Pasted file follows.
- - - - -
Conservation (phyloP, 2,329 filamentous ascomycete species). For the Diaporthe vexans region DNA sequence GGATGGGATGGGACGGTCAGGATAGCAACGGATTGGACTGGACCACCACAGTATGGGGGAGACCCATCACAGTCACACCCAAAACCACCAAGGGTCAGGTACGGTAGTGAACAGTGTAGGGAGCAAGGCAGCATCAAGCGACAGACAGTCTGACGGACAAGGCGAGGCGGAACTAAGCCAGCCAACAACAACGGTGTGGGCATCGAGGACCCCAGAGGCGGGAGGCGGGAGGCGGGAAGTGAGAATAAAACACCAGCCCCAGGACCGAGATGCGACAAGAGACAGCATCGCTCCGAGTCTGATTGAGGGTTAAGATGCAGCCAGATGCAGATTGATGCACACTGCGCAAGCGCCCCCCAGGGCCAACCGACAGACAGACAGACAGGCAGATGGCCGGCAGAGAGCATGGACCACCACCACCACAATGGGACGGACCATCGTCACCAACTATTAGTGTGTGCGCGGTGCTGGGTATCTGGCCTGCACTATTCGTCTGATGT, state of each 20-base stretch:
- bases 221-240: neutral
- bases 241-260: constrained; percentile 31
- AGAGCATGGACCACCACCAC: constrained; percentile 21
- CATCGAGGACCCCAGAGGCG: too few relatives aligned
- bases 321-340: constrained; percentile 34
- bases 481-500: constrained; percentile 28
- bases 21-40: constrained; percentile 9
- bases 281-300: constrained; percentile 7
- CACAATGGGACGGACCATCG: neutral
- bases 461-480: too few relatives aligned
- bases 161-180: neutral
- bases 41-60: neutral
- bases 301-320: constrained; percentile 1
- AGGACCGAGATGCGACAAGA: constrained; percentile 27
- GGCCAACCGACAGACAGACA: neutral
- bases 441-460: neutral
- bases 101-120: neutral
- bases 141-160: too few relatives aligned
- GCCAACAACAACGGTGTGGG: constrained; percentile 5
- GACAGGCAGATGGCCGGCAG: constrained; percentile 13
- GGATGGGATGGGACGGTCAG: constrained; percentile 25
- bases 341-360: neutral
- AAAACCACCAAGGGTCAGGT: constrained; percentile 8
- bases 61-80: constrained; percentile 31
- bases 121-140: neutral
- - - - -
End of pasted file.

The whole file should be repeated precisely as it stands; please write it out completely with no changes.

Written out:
Conservation (phyloP, 2,329 filamentous ascomycete species). For the Diaporthe vexans region DNA sequence GGATGGGATGGGACGGTCAGGATAGCAACGGATTGGACTGGACCACCACAGTATGGGGGAGACCCATCACAGTCACACCCAAAACCACCAAGGGTCAGGTACGGTAGTGAACAGTGTAGGGAGCAAGGCAGCATCAAGCGACAGACAGTCTGACGGACAAGGCGAGGCGGAACTAAGCCAGCCAACAACAACGGTGTGGGCATCGAGGACCCCAGAGGCGGGAGGCGGGAGGCGGGAAGTGAGAATAAAACACCAGCCCCAGGACCGAGATGCGACAAGAGACAGCATCGCTCCGAGTCTGATTGAGGGTTAAGATGCAGCCAGATGCAGATTGATGCACACTGCGCAAGCGCCCCCCAGGGCCAACCGACAGACAGACAGACAGGCAGATGGCCGGCAGAGAGCATGGACCACCACCACCACAATGGGACGGACCATCGTCACCAACTATTAGTGTGTGCGCGGTGCTGGGTATCTGGCCTGCACTATTCGTCTGATGT, state of each 20-base stretch:
- bases 221-240: neutral
- bases 241-260: constrained; percentile 31
- AGAGCATGGACCACCACCAC: constrained; percentile 21
- CATCGAGGACCCCAGAGGCG: too few relatives aligned
- bases 321-340: constrained; percentile 34
- bases 481-500: constrained; percentile 28
- bases 21-40: constrained; percentile 9
- bases 281-300: constrained; percentile 7
- CACAATGGGACGGACCATCG: neutral
- bases 461-480: too few relatives aligned
- bases 161-180: neutral
- bases 41-60: neutral
- bases 301-320: constrained; percentile 1
- AGGACCGAGATGCGACAAGA: constrained; percentile 27
- GGCCAACCGACAGACAGACA: neutral
- bases 441-460: neutral
- bases 101-120: neutral
- bases 141-160: too few relatives aligned
- GCCAACAACAACGGTGTGGG: constrained; percentile 5
- GACAGGCAGATGGCCGGCAG: constrained; percentile 13
- GGATGGGATGGGACGGTCAG: constrained; percentile 25
- bases 341-360: neutral
- AAAACCACCAAGGGTCAGGT: constrained; percentile 8
- bases 61-80: constrained; percentile 31
- bases 121-140: neutral